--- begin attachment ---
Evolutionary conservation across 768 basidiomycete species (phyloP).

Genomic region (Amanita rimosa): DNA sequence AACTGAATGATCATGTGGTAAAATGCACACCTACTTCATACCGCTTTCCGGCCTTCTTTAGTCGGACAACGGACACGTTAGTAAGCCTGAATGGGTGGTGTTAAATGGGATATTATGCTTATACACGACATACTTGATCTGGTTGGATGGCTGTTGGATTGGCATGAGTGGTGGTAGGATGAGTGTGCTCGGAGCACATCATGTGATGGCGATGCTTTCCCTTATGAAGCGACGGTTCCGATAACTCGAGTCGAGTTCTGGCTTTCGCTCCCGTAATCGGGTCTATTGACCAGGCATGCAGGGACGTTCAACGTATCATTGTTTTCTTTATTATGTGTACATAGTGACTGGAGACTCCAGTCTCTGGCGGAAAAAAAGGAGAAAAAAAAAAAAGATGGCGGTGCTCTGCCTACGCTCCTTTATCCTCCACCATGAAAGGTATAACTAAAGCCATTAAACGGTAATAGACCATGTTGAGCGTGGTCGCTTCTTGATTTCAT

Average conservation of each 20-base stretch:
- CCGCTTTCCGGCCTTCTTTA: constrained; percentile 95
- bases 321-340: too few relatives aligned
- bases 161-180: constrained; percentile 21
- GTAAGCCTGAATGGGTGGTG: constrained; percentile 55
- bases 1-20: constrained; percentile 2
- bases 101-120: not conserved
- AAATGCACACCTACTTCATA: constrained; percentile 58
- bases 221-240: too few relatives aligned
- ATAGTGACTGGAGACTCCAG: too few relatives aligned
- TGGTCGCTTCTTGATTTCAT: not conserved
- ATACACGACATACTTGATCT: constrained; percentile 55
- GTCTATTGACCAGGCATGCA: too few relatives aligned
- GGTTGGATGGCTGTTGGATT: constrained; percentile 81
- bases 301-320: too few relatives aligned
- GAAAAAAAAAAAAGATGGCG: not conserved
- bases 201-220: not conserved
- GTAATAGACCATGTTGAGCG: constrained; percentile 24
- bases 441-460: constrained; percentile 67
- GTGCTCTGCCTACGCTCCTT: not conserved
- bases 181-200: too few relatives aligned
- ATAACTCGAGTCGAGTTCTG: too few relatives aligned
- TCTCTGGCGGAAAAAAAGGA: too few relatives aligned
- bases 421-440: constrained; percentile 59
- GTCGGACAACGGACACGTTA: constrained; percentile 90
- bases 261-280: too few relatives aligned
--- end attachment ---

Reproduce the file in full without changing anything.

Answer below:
Evolutionary conservation across 768 basidiomycete species (phyloP).

Genomic region (Amanita rimosa): DNA sequence AACTGAATGATCATGTGGTAAAATGCACACCTACTTCATACCGCTTTCCGGCCTTCTTTAGTCGGACAACGGACACGTTAGTAAGCCTGAATGGGTGGTGTTAAATGGGATATTATGCTTATACACGACATACTTGATCTGGTTGGATGGCTGTTGGATTGGCATGAGTGGTGGTAGGATGAGTGTGCTCGGAGCACATCATGTGATGGCGATGCTTTCCCTTATGAAGCGACGGTTCCGATAACTCGAGTCGAGTTCTGGCTTTCGCTCCCGTAATCGGGTCTATTGACCAGGCATGCAGGGACGTTCAACGTATCATTGTTTTCTTTATTATGTGTACATAGTGACTGGAGACTCCAGTCTCTGGCGGAAAAAAAGGAGAAAAAAAAAAAAGATGGCGGTGCTCTGCCTACGCTCCTTTATCCTCCACCATGAAAGGTATAACTAAAGCCATTAAACGGTAATAGACCATGTTGAGCGTGGTCGCTTCTTGATTTCAT

Average conservation of each 20-base stretch:
- CCGCTTTCCGGCCTTCTTTA: constrained; percentile 95
- bases 321-340: too few relatives aligned
- bases 161-180: constrained; percentile 21
- GTAAGCCTGAATGGGTGGTG: constrained; percentile 55
- bases 1-20: constrained; percentile 2
- bases 101-120: not conserved
- AAATGCACACCTACTTCATA: constrained; percentile 58
- bases 221-240: too few relatives aligned
- ATAGTGACTGGAGACTCCAG: too few relatives aligned
- TGGTCGCTTCTTGATTTCAT: not conserved
- ATACACGACATACTTGATCT: constrained; percentile 55
- GTCTATTGACCAGGCATGCA: too few relatives aligned
- GGTTGGATGGCTGTTGGATT: constrained; percentile 81
- bases 301-320: too few relatives aligned
- GAAAAAAAAAAAAGATGGCG: not conserved
- bases 201-220: not conserved
- GTAATAGACCATGTTGAGCG: constrained; percentile 24
- bases 441-460: constrained; percentile 67
- GTGCTCTGCCTACGCTCCTT: not conserved
- bases 181-200: too few relatives aligned
- ATAACTCGAGTCGAGTTCTG: too few relatives aligned
- TCTCTGGCGGAAAAAAAGGA: too few relatives aligned
- bases 421-440: constrained; percentile 59
- GTCGGACAACGGACACGTTA: constrained; percentile 90
- bases 261-280: too few relatives aligned